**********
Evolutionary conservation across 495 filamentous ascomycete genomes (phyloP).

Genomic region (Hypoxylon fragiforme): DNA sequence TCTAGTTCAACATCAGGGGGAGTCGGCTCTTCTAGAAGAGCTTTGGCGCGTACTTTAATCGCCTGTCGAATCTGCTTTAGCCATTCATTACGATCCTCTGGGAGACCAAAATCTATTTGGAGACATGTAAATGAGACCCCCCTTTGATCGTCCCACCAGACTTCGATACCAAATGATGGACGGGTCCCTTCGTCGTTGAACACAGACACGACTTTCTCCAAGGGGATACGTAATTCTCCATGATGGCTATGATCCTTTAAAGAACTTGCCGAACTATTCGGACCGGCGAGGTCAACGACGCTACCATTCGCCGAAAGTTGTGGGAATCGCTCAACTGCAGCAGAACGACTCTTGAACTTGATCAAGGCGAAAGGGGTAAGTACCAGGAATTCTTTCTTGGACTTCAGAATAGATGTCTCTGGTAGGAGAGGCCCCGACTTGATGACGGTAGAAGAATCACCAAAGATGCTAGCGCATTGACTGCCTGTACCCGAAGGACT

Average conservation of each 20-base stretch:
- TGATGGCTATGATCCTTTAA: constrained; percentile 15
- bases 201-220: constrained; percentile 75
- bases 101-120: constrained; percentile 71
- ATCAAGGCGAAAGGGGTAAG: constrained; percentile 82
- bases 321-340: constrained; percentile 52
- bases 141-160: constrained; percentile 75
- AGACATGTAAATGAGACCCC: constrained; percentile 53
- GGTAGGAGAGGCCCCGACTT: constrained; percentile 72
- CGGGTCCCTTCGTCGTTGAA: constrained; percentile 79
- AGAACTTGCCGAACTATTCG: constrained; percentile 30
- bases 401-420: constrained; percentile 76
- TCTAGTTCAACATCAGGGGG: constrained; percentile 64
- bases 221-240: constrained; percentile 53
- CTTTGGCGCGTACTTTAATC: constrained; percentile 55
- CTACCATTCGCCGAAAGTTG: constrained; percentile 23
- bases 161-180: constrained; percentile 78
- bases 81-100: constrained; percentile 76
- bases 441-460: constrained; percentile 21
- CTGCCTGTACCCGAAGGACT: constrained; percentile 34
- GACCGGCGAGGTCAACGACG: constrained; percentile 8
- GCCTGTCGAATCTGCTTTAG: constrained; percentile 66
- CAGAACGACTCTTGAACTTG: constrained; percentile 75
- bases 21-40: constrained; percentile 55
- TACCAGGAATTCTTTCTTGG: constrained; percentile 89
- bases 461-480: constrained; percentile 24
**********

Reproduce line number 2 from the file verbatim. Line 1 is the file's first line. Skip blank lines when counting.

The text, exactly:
Genomic region (Hypoxylon fragiforme): DNA sequence TCTAGTTCAACATCAGGGGGAGTCGGCTCTTCTAGAAGAGCTTTGGCGCGTACTTTAATCGCCTGTCGAATCTGCTTTAGCCATTCATTACGATCCTCTGGGAGACCAAAATCTATTTGGAGACATGTAAATGAGACCCCCCTTTGATCGTCCCACCAGACTTCGATACCAAATGATGGACGGGTCCCTTCGTCGTTGAACACAGACACGACTTTCTCCAAGGGGATACGTAATTCTCCATGATGGCTATGATCCTTTAAAGAACTTGCCGAACTATTCGGACCGGCGAGGTCAACGACGCTACCATTCGCCGAAAGTTGTGGGAATCGCTCAACTGCAGCAGAACGACTCTTGAACTTGATCAAGGCGAAAGGGGTAAGTACCAGGAATTCTTTCTTGGACTTCAGAATAGATGTCTCTGGTAGGAGAGGCCCCGACTTGATGACGGTAGAAGAATCACCAAAGATGCTAGCGCATTGACTGCCTGTACCCGAAGGACT